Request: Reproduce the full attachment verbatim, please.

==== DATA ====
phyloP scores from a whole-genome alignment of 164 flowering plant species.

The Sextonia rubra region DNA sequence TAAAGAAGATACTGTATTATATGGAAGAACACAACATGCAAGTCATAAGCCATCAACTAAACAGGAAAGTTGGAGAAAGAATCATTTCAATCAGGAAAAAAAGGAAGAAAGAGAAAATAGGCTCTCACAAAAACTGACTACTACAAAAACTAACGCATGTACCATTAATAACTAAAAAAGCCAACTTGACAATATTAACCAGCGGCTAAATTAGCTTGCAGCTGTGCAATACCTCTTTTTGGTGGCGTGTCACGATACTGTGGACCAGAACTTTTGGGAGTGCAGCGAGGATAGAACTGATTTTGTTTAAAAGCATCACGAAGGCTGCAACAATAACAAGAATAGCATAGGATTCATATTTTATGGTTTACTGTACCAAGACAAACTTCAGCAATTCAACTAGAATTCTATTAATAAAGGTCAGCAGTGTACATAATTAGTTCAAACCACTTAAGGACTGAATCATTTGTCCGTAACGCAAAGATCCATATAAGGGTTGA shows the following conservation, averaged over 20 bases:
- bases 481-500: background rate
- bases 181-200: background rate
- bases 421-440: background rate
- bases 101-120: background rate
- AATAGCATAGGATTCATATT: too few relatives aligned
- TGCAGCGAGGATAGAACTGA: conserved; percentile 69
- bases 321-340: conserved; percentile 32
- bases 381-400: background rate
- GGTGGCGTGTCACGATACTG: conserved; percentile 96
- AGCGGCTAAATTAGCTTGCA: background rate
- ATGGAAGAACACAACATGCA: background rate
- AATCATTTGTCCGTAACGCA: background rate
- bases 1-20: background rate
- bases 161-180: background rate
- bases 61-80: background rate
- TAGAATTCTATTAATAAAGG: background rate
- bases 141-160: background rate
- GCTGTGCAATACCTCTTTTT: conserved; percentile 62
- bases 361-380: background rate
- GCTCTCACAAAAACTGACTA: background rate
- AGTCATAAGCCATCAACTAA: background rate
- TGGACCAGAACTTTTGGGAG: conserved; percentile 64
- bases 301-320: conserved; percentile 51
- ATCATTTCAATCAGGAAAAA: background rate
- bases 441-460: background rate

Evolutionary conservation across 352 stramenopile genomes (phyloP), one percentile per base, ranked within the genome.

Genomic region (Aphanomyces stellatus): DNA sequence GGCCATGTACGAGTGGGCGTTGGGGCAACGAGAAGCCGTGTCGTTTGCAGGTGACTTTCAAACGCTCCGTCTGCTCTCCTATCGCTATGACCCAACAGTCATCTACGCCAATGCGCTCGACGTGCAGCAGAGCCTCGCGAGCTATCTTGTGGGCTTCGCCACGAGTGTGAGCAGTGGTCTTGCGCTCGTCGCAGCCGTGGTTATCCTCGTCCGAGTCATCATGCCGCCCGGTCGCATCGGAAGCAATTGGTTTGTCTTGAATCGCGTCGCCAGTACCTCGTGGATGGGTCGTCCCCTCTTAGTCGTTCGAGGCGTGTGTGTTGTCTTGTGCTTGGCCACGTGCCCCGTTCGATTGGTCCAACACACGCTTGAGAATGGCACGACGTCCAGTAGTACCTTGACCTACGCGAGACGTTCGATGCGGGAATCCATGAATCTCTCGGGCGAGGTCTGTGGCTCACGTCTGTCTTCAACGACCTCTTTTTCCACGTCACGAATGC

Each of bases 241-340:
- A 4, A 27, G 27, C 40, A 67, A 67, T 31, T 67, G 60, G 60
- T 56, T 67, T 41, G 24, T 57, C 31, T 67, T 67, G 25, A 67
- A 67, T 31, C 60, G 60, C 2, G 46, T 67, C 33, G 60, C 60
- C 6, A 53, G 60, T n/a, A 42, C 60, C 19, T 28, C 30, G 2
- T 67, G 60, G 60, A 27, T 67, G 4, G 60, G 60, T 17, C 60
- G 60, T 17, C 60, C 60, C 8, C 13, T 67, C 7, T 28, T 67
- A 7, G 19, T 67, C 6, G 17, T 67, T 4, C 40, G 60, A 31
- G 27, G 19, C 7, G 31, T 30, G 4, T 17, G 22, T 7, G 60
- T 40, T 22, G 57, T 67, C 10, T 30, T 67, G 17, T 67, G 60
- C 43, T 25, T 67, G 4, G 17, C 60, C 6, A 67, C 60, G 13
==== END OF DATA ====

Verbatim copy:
phyloP scores from a whole-genome alignment of 164 flowering plant species.

The Sextonia rubra region DNA sequence TAAAGAAGATACTGTATTATATGGAAGAACACAACATGCAAGTCATAAGCCATCAACTAAACAGGAAAGTTGGAGAAAGAATCATTTCAATCAGGAAAAAAAGGAAGAAAGAGAAAATAGGCTCTCACAAAAACTGACTACTACAAAAACTAACGCATGTACCATTAATAACTAAAAAAGCCAACTTGACAATATTAACCAGCGGCTAAATTAGCTTGCAGCTGTGCAATACCTCTTTTTGGTGGCGTGTCACGATACTGTGGACCAGAACTTTTGGGAGTGCAGCGAGGATAGAACTGATTTTGTTTAAAAGCATCACGAAGGCTGCAACAATAACAAGAATAGCATAGGATTCATATTTTATGGTTTACTGTACCAAGACAAACTTCAGCAATTCAACTAGAATTCTATTAATAAAGGTCAGCAGTGTACATAATTAGTTCAAACCACTTAAGGACTGAATCATTTGTCCGTAACGCAAAGATCCATATAAGGGTTGA shows the following conservation, averaged over 20 bases:
- bases 481-500: background rate
- bases 181-200: background rate
- bases 421-440: background rate
- bases 101-120: background rate
- AATAGCATAGGATTCATATT: too few relatives aligned
- TGCAGCGAGGATAGAACTGA: conserved; percentile 69
- bases 321-340: conserved; percentile 32
- bases 381-400: background rate
- GGTGGCGTGTCACGATACTG: conserved; percentile 96
- AGCGGCTAAATTAGCTTGCA: background rate
- ATGGAAGAACACAACATGCA: background rate
- AATCATTTGTCCGTAACGCA: background rate
- bases 1-20: background rate
- bases 161-180: background rate
- bases 61-80: background rate
- TAGAATTCTATTAATAAAGG: background rate
- bases 141-160: background rate
- GCTGTGCAATACCTCTTTTT: conserved; percentile 62
- bases 361-380: background rate
- GCTCTCACAAAAACTGACTA: background rate
- AGTCATAAGCCATCAACTAA: background rate
- TGGACCAGAACTTTTGGGAG: conserved; percentile 64
- bases 301-320: conserved; percentile 51
- ATCATTTCAATCAGGAAAAA: background rate
- bases 441-460: background rate

Evolutionary conservation across 352 stramenopile genomes (phyloP), one percentile per base, ranked within the genome.

Genomic region (Aphanomyces stellatus): DNA sequence GGCCATGTACGAGTGGGCGTTGGGGCAACGAGAAGCCGTGTCGTTTGCAGGTGACTTTCAAACGCTCCGTCTGCTCTCCTATCGCTATGACCCAACAGTCATCTACGCCAATGCGCTCGACGTGCAGCAGAGCCTCGCGAGCTATCTTGTGGGCTTCGCCACGAGTGTGAGCAGTGGTCTTGCGCTCGTCGCAGCCGTGGTTATCCTCGTCCGAGTCATCATGCCGCCCGGTCGCATCGGAAGCAATTGGTTTGTCTTGAATCGCGTCGCCAGTACCTCGTGGATGGGTCGTCCCCTCTTAGTCGTTCGAGGCGTGTGTGTTGTCTTGTGCTTGGCCACGTGCCCCGTTCGATTGGTCCAACACACGCTTGAGAATGGCACGACGTCCAGTAGTACCTTGACCTACGCGAGACGTTCGATGCGGGAATCCATGAATCTCTCGGGCGAGGTCTGTGGCTCACGTCTGTCTTCAACGACCTCTTTTTCCACGTCACGAATGC

Each of bases 241-340:
- A 4, A 27, G 27, C 40, A 67, A 67, T 31, T 67, G 60, G 60
- T 56, T 67, T 41, G 24, T 57, C 31, T 67, T 67, G 25, A 67
- A 67, T 31, C 60, G 60, C 2, G 46, T 67, C 33, G 60, C 60
- C 6, A 53, G 60, T n/a, A 42, C 60, C 19, T 28, C 30, G 2
- T 67, G 60, G 60, A 27, T 67, G 4, G 60, G 60, T 17, C 60
- G 60, T 17, C 60, C 60, C 8, C 13, T 67, C 7, T 28, T 67
- A 7, G 19, T 67, C 6, G 17, T 67, T 4, C 40, G 60, A 31
- G 27, G 19, C 7, G 31, T 30, G 4, T 17, G 22, T 7, G 60
- T 40, T 22, G 57, T 67, C 10, T 30, T 67, G 17, T 67, G 60
- C 43, T 25, T 67, G 4, G 17, C 60, C 6, A 67, C 60, G 13